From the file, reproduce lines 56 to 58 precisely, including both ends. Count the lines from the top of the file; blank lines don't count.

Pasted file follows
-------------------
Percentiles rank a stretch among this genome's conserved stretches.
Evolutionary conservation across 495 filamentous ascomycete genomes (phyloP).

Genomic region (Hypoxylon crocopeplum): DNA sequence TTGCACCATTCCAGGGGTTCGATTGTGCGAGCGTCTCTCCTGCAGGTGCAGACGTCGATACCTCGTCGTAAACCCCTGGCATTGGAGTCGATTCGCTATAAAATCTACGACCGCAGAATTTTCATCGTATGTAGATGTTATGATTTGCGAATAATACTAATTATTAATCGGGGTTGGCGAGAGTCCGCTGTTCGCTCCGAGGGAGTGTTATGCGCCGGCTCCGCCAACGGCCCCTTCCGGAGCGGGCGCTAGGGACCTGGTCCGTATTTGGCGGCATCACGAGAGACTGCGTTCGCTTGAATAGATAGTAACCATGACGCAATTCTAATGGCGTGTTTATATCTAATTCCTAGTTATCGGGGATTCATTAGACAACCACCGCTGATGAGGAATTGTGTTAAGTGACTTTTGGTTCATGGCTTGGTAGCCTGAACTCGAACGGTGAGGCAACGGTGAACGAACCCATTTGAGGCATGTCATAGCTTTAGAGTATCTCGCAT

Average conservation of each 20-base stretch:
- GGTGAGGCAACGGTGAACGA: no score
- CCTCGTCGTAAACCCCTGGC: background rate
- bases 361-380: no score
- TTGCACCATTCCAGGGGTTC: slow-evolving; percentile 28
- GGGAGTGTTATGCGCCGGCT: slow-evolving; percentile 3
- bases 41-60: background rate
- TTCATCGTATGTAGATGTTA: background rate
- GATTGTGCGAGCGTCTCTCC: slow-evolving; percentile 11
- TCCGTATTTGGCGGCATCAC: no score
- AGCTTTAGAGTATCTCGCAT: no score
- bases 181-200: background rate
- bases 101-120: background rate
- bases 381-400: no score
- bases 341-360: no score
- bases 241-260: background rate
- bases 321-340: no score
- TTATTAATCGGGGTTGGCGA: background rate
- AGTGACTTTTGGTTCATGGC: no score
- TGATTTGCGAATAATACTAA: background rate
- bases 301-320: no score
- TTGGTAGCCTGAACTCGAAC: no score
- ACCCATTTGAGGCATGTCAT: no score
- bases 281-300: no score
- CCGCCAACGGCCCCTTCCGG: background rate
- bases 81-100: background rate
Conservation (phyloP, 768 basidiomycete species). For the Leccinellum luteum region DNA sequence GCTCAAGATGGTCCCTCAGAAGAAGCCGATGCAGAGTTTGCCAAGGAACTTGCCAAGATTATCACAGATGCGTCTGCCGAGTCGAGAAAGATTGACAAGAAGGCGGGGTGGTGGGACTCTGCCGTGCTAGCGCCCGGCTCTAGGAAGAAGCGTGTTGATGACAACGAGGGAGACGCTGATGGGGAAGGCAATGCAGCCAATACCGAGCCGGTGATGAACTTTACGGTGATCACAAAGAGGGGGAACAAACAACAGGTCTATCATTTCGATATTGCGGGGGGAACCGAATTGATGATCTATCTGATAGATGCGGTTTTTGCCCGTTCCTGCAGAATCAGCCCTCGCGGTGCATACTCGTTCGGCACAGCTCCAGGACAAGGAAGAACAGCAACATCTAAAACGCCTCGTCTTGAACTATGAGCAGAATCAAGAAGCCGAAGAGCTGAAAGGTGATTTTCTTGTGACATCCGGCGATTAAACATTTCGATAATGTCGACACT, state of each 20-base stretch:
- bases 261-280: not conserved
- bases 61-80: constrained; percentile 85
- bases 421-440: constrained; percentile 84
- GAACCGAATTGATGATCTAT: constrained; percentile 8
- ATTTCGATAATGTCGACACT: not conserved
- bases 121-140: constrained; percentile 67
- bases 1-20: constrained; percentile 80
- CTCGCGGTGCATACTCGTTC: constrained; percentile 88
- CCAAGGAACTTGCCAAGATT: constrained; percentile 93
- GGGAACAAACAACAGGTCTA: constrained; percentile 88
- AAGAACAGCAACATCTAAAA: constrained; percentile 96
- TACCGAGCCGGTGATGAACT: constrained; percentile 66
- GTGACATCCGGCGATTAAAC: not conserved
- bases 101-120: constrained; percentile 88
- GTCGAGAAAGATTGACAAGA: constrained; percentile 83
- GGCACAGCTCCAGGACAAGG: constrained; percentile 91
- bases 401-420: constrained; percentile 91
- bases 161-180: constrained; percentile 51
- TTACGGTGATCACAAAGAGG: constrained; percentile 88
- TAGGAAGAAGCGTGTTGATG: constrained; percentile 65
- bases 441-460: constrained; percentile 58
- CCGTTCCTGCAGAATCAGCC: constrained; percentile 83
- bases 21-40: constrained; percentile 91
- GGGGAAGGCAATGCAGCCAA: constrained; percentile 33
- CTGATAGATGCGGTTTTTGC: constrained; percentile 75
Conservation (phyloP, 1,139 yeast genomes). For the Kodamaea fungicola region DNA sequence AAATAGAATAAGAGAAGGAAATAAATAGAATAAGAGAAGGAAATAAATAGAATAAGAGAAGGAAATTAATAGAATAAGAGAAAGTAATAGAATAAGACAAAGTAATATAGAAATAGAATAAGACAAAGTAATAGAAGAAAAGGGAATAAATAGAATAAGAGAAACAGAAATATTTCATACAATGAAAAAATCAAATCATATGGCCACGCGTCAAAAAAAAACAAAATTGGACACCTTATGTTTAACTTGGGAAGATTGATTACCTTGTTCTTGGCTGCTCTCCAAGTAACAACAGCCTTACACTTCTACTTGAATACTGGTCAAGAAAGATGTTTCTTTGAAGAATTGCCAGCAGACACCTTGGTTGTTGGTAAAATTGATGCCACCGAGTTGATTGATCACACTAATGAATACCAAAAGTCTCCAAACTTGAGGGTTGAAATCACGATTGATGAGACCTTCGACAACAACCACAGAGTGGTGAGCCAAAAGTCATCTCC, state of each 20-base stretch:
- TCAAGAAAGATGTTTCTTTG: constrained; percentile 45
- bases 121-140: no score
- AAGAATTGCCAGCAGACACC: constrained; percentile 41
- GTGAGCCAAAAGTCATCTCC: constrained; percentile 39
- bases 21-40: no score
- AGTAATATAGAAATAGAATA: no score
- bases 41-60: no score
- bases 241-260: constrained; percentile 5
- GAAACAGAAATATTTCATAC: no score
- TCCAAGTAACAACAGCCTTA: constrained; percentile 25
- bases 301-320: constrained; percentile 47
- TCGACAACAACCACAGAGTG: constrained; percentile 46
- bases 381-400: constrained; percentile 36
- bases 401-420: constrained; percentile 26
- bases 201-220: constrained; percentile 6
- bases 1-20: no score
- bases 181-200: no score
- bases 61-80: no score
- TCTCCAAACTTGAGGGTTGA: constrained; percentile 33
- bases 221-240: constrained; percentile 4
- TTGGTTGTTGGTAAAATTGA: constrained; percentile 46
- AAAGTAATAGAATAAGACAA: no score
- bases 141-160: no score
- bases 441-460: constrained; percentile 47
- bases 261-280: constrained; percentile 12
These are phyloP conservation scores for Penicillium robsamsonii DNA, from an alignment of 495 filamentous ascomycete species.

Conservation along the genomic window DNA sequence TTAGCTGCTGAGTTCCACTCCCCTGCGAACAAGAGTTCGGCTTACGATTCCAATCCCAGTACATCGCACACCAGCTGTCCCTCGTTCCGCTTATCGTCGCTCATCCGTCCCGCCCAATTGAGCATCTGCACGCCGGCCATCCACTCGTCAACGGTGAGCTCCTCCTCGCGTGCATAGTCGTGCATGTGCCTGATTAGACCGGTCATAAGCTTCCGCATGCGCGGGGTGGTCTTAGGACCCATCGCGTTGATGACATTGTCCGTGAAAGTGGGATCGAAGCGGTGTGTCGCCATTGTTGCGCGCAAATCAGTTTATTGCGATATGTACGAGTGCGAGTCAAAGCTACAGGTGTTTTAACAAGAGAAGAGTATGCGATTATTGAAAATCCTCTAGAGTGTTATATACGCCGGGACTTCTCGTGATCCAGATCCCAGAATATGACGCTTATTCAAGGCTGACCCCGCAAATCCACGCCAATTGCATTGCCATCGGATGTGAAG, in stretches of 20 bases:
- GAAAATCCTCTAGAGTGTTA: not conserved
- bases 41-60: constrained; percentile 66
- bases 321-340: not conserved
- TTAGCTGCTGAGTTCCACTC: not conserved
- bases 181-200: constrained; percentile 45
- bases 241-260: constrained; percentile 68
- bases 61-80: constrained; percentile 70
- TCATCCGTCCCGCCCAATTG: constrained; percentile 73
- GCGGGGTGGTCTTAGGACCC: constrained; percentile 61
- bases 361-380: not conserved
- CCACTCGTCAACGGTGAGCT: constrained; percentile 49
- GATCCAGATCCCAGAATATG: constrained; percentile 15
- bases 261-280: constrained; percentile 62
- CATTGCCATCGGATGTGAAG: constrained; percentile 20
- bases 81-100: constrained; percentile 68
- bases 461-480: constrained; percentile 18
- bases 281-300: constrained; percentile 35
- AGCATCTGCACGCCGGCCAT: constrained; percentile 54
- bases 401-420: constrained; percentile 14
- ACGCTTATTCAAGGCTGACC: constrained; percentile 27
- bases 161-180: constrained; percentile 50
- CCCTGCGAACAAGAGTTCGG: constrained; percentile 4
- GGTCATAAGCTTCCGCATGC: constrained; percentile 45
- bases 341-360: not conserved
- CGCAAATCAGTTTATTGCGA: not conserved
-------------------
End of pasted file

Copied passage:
Conservation (phyloP, 1,139 yeast genomes). For the Kodamaea fungicola region DNA sequence AAATAGAATAAGAGAAGGAAATAAATAGAATAAGAGAAGGAAATAAATAGAATAAGAGAAGGAAATTAATAGAATAAGAGAAAGTAATAGAATAAGACAAAGTAATATAGAAATAGAATAAGACAAAGTAATAGAAGAAAAGGGAATAAATAGAATAAGAGAAACAGAAATATTTCATACAATGAAAAAATCAAATCATATGGCCACGCGTCAAAAAAAAACAAAATTGGACACCTTATGTTTAACTTGGGAAGATTGATTACCTTGTTCTTGGCTGCTCTCCAAGTAACAACAGCCTTACACTTCTACTTGAATACTGGTCAAGAAAGATGTTTCTTTGAAGAATTGCCAGCAGACACCTTGGTTGTTGGTAAAATTGATGCCACCGAGTTGATTGATCACACTAATGAATACCAAAAGTCTCCAAACTTGAGGGTTGAAATCACGATTGATGAGACCTTCGACAACAACCACAGAGTGGTGAGCCAAAAGTCATCTCC, state of each 20-base stretch:
- TCAAGAAAGATGTTTCTTTG: constrained; percentile 45
- bases 121-140: no score